IDEAS home Printed from https://ideas.repec.org/a/kap/pubcho/v167y2016i1d10.1007_s11127-016-0333-8.html
   My bibliography  Save this article

Bargaining complexity and the duration of government formation: evidence from Flemish municipalities

Author

Listed:
  • Tom Blockmans

    () (Vrije Universiteit Brussel)

  • Benny Geys

    (Norwegian Business School (BI))

  • Bruno Heyndels

    (Vrije Universiteit Brussel)

  • Bram Mahieu

    (Vrije Universiteit Brussel)

Abstract

Abstract Government formation processes have attracted a substantial amount of scholarly attention. Yet, only few scholars try to explain the duration of government formations. This article extends the latter literature by examining the relation between the complexity of the bargaining environment and the duration of government formations at the local government level. We show that increased bargaining complexity—reflected in parties’ ideological similarity, a larger number of potential bargaining partners, and an election result allowing for a larger set of mathematically feasible governments—is associated with longer bargaining delays.

Suggested Citation

  • Tom Blockmans & Benny Geys & Bruno Heyndels & Bram Mahieu, 2016. "Bargaining complexity and the duration of government formation: evidence from Flemish municipalities," Public Choice, Springer, vol. 167(1), pages 131-143, April.
  • Handle: RePEc:kap:pubcho:v:167:y:2016:i:1:d:10.1007_s11127-016-0333-8
    DOI: 10.1007/s11127-016-0333-8
    as

    Download full text from publisher

    File URL: http://link.springer.com/10.1007/s11127-016-0333-8
    File Function: Abstract
    Download Restriction: Access to full text is restricted to subscribers.

    As the access to this document is restricted, you may want to search for a different version of it.

    References listed on IDEAS

    as
    1. Diermeier, Daniel & Van Roozendaal, Peter, 1998. "The Duration of Cabinet Formation Processes in Western Multi-Party Democracies," British Journal of Political Science, Cambridge University Press, vol. 28(04), pages 609-626, October.
    2. Laver, Michael & Rallings, Colin & Thrasher, Michael, 1987. "Coalition Theory and Local Government: Coalition Payoffs in Britain," British Journal of Political Science, Cambridge University Press, vol. 17(04), pages 501-509, October.
    3. Per Tovmo, 2007. "Budgetary Procedures and Deficits in Norwegian Local Governments," Economics of Governance, Springer, vol. 8(1), pages 37-49, January.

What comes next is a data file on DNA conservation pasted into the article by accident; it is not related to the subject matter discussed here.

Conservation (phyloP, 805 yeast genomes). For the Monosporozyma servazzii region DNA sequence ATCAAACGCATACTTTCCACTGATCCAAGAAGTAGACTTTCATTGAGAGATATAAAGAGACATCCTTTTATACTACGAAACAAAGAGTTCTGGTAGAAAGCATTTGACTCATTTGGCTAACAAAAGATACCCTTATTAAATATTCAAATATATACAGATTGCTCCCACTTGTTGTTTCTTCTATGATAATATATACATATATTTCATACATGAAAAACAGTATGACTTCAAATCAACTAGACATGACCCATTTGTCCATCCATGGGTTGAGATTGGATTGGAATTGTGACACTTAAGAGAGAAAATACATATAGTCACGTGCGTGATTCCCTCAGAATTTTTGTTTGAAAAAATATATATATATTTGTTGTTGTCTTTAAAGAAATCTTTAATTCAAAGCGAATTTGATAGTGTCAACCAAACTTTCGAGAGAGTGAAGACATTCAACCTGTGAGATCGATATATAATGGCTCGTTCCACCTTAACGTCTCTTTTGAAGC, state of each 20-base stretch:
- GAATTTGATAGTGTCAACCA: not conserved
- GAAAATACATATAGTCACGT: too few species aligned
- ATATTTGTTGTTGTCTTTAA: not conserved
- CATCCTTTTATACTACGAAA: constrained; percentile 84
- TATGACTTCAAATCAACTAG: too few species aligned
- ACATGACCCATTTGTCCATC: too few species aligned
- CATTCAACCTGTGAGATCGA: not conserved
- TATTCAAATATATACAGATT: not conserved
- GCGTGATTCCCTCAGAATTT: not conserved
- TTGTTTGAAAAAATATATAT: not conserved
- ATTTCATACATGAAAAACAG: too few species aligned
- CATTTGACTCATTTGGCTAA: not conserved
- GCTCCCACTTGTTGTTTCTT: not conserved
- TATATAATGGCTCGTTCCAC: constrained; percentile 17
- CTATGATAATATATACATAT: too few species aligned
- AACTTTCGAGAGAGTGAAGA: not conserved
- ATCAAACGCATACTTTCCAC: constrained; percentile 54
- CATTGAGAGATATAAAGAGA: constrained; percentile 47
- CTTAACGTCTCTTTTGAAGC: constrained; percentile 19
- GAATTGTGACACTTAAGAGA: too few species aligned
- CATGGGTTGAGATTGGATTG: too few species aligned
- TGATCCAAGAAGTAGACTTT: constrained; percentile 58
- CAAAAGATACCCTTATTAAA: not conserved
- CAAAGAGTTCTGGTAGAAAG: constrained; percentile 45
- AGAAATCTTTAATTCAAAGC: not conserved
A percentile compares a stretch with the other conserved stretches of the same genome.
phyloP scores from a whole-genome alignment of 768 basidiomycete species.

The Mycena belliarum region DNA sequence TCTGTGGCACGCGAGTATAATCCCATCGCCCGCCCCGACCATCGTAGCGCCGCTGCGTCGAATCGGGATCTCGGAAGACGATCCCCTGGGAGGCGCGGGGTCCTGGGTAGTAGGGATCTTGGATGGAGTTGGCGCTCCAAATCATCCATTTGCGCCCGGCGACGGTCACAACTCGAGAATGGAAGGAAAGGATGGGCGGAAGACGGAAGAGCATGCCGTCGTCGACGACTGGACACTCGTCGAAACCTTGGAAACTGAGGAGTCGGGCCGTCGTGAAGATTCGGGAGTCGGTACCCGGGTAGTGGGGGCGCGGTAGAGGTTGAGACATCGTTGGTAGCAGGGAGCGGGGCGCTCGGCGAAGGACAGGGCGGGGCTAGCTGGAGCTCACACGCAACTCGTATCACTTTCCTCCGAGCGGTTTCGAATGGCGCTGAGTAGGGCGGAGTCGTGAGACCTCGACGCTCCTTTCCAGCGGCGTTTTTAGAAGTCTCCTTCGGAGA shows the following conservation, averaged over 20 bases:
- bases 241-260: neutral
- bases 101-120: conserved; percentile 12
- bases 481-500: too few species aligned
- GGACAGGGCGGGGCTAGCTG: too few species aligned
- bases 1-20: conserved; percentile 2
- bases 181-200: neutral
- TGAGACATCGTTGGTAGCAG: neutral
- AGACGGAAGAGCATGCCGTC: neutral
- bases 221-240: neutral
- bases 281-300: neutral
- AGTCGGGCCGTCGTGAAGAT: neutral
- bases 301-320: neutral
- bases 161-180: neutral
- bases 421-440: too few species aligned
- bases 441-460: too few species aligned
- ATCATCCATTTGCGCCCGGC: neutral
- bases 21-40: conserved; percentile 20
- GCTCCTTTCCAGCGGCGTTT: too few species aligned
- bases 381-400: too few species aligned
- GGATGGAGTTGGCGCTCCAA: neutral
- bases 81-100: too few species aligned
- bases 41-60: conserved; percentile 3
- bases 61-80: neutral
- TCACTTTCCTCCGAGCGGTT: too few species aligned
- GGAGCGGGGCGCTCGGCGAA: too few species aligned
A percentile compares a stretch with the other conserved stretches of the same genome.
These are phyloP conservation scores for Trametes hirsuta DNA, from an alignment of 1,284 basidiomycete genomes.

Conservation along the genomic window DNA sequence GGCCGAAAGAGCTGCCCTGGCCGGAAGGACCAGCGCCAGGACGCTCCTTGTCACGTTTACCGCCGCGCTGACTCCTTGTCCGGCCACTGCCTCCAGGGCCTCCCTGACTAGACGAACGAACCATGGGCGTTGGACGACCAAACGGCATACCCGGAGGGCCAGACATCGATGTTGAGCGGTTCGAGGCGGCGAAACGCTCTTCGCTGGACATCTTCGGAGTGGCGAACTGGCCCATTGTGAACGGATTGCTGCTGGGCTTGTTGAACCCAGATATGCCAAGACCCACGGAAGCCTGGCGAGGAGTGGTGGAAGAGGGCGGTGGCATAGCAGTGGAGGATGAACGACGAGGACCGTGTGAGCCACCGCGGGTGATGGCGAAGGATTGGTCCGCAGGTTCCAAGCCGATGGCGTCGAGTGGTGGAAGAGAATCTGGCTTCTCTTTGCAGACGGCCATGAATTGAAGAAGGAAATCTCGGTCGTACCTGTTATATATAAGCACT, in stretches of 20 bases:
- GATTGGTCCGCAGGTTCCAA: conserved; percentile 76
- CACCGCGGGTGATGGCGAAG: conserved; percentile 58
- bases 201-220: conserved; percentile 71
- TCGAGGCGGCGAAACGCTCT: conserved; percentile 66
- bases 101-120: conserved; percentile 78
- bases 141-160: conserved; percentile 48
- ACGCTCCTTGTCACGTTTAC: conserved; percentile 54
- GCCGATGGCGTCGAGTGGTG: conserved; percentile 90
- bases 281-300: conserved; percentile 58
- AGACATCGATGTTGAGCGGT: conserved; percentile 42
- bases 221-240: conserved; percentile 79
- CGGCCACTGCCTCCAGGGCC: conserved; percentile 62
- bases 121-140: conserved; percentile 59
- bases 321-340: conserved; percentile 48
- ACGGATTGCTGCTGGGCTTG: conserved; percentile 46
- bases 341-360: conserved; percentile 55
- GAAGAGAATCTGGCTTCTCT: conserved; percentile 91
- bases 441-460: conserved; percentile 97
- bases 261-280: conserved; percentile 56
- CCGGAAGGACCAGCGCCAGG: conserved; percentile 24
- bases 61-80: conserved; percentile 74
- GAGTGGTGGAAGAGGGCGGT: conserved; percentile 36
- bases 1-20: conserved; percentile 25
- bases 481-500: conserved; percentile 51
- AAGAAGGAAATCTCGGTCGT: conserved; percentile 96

4. Dimi Jottier & John Ashworth & Bruno Heyndels, 2012. "Understanding Voters' Preferences: How the Electorate's Complexity Affects Prediction Accuracy and Wishful Thinking among Politicians with Respect to Election Outcomes," Kyklos, Wiley Blackwell, vol. 65(3), pages 340-370, August.
    5. Martin, Lanny W. & Vanberg, Georg, 2003. "Wasting Time? The Impact of Ideology and Size on Delay in Coalition Formation," British Journal of Political Science, Cambridge University Press, vol. 33(02), pages 323-332, April.
    6. Golder, Sona Nadenichek, 2006. "Pre-Electoral Coalition Formation in Parliamentary Democracies," British Journal of Political Science, Cambridge University Press, vol. 36(02), pages 193-212, April.
    Full references (including those not matched with items on IDEAS)

    Corrections

    All material on this site has been provided by the respective publishers and authors. You can help correct errors and omissions. When requesting a correction, please mention this item's handle: RePEc:kap:pubcho:v:167:y:2016:i:1:d:10.1007_s11127-016-0333-8. See general information about how to correct material in RePEc.

    For technical questions regarding this item, or to correct its authors, title, abstract, bibliographic or download information, contact: (Sonal Shukla) or (Rebekah McClure). General contact details of provider: http://www.springer.com .

    If you have authored this item and are not yet registered with RePEc, we encourage you to do it here. This allows to link your profile to this item. It also allows you to accept potential citations to this item that we are uncertain about.

    If CitEc recognized a reference but did not link an item in RePEc to it, you can help with this form .

    If you know of missing items citing this one, you can help us creating those links by adding the relevant references in the same way as above, for each refering item. If you are a registered author of this item, you may also want to check the "citations" tab in your RePEc Author Service profile, as there may be some citations waiting for confirmation.

    Please note that corrections may take a couple of weeks to filter through the various RePEc services.

    IDEAS is a RePEc service hosted by the Research Division of the Federal Reserve Bank of St. Louis . RePEc uses bibliographic data supplied by the respective publishers.